Blackouts, brownouts and other power disruptions cost Americans an estimated $150 billion a year.  Unless we move quickly to modernize our electricity infrastructure, these problems are likely to worsen as the system ages and demand for peak power during the summer months increases.  

By all accounts, one weakness in our current power grid is a lack of energy storage.  This forces utilities to ramp different power plants up and down in response to shifts in electricity demand -- a process that is expensive and inefficient.  

To avoid power disruptions, the system has to respond to both large swings that happen over the course of a day (we use more power at 3 p.m. than 3 a.m.) as well as much smaller swings that happen moment by moment.  This challenge is growing more important as we rely on more wind and solar power, which can fluctuate when the wind stops blowing or a cloud rolls over.

Even a small increase in America’s energy storage capacity would make our system more flexible, stable, and reliable, and play an important role in our overall effort to reduce the number of costly power disruptions each year. 

One promising new technology for dealing with the moment-to-moment fluctuations in our power grid is flywheel energy storage.  The flywheels are “charged” by using electricity to spin them faster and “discharged” by using flywheels to spin a turbine and generate electricity.  In 2010, the Energy Department awarded a $43 million loan guarantee to Beacon Power to construct a state of the art energy storage facility in Stephentown, New York based on this cutting edge technology.  The plant is up and running, generating revenue and helping stabilize the power grid.  

The Stephentown facility is equivalent to a “shock absorber” for the power grid, in the sense that it can absorb sudden power surges and make up for sudden losses of power.  It is the first of its kind in the world and the largest operating flywheel or battery energy storage facility in North America.  Ultimately, similar facilities could be built around the country and exported around the world.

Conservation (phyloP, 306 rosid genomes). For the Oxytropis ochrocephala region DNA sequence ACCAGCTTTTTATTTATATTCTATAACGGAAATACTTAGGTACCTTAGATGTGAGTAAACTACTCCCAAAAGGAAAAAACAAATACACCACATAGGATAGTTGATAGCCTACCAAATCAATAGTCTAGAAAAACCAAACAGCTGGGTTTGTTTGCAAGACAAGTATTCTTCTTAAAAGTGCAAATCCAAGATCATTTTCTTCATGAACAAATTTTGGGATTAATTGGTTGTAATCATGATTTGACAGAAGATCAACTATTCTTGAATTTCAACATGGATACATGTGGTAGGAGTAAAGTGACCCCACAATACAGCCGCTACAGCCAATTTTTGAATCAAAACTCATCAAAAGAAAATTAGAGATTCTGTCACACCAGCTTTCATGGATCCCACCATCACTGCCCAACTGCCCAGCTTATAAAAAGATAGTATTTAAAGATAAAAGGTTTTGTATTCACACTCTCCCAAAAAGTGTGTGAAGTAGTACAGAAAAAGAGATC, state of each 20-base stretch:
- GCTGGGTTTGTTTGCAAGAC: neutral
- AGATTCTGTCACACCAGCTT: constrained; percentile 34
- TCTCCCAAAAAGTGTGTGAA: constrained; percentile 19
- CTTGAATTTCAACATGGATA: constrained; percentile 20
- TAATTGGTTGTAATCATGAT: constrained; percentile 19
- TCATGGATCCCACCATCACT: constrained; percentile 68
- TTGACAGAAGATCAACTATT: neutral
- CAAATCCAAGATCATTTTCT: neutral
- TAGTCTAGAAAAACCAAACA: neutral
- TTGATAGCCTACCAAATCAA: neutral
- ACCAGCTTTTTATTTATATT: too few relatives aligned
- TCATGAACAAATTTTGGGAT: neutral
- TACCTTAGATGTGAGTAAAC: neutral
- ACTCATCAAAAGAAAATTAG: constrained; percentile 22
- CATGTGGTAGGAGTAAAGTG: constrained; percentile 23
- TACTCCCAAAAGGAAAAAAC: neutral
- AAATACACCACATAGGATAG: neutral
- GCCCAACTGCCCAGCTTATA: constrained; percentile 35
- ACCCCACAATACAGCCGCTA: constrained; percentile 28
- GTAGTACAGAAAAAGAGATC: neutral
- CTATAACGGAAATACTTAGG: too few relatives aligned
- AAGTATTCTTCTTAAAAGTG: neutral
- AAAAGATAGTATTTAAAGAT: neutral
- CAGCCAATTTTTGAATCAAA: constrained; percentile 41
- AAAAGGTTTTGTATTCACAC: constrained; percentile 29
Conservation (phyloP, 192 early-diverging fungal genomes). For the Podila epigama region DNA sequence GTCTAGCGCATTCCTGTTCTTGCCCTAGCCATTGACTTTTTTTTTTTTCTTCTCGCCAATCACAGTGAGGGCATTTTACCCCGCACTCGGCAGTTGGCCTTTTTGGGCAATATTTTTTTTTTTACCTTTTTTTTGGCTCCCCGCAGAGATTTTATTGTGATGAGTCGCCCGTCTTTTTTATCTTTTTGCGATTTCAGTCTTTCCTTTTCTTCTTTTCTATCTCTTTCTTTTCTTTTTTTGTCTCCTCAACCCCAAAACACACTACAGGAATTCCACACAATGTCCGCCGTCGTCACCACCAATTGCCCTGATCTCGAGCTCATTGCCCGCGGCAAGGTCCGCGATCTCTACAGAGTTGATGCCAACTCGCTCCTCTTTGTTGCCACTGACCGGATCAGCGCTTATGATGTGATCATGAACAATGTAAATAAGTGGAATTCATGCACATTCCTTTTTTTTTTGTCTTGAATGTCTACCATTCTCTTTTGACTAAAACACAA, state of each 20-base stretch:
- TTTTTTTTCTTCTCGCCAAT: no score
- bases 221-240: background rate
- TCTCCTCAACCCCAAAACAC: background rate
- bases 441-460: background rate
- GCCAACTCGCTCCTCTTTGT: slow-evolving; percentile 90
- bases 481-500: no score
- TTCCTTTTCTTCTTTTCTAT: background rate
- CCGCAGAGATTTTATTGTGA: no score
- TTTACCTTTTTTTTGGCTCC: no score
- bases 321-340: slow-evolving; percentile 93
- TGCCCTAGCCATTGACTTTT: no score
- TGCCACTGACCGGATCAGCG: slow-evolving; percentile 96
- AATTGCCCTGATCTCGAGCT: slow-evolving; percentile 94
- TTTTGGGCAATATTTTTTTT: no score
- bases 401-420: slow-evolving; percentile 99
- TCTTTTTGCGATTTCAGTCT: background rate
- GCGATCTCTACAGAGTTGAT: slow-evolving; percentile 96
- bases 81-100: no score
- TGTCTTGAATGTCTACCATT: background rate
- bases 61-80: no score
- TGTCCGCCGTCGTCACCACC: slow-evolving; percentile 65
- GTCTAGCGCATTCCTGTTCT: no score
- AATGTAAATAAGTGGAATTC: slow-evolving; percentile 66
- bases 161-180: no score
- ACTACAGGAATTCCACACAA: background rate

This type of service is called “frequency regulation,” and it is crucial not only to the stability of the power grid, but to the reliable operation of many of the electric devices we use today.  

Beacon’s flywheel technology has significant advantages over its major competitor in the frequency regulation market -- natural gas and other fossil fuel plants.  Natural gas and other fossil fuel plants take minutes to ramp up and ramp down, whereas the flywheels can respond to changing demand in a matter of seconds.  Fossil fuel plants also suffer significant wear and tear in the process, reducing their output and shortening their useful life.  Prior to a recent ruling by the Federal Energy Regulatory Commission, however, the Beacon flywheel plant has generally been compensated at the same rate as natural gas plants – even though Beacon provides a much more valuable service.

Recognizing the unique importance of these services, on October 20, FERC, which is an independent agency, approved a rule that ties the market price to the speed at which frequency regulation providers can respond to changes in supply and demand.  This is intended to provide an economic incentive across the country for flywheel and battery systems that react more quickly.  

The ruling could ultimately increase the revenues generated by the Stephentown plant and improve the long term economics of flywheel technology.  These rulings generally take time to be implemented, however, and the impact has not yet been felt.  Unfortunately, the original pricing scheme, combined with declining natural gas prices and increased competition from additional generation bidding into the regulation market, has put enormous financial strain on Beacon.  The price of frequency regulation services in the New York market has declined significantly.  

It is important to note that the Department’s loan guarantee for the Stephentown project has many protections for the taxpayer.  The Department’s loan guarantee is for the project and Stephentown Regulation Services, LLC, not the parent company.  The loan was set up in a way that ensures that Stephentown Regulation Services, which owns the plant, is not responsible for the liabilities of the parent company.  

While Beacon and its affiliates have filed for bankruptcy, the Stephentown plant itself – which is collateral on the loan -- continues to operate and is generating revenue.  In addition, under the terms of our loan guarantee agreement, Stephentown Regulation Services, LLC currently has cash reserves and proceeds from the plant that it was required to hold as collateral on the loan.  Because the plant is nearly completed and under budget, $4 million of the loan guarantee amount has yet not been tapped by the company.  

Finally, this loan is the only senior, secured lender of the Stephentown project company, which owns the plant.

The Department has been keeping close track of the finances of both Beacon Power and Stephentown Regulation Services, LLC.  The Department has instituted regular communication with the companies and their advisors on the project to ensure the highest level of accountability for the taxpayer investment.  Protecting taxpayer dollars remains the top priority for Secretary Chu and the Department.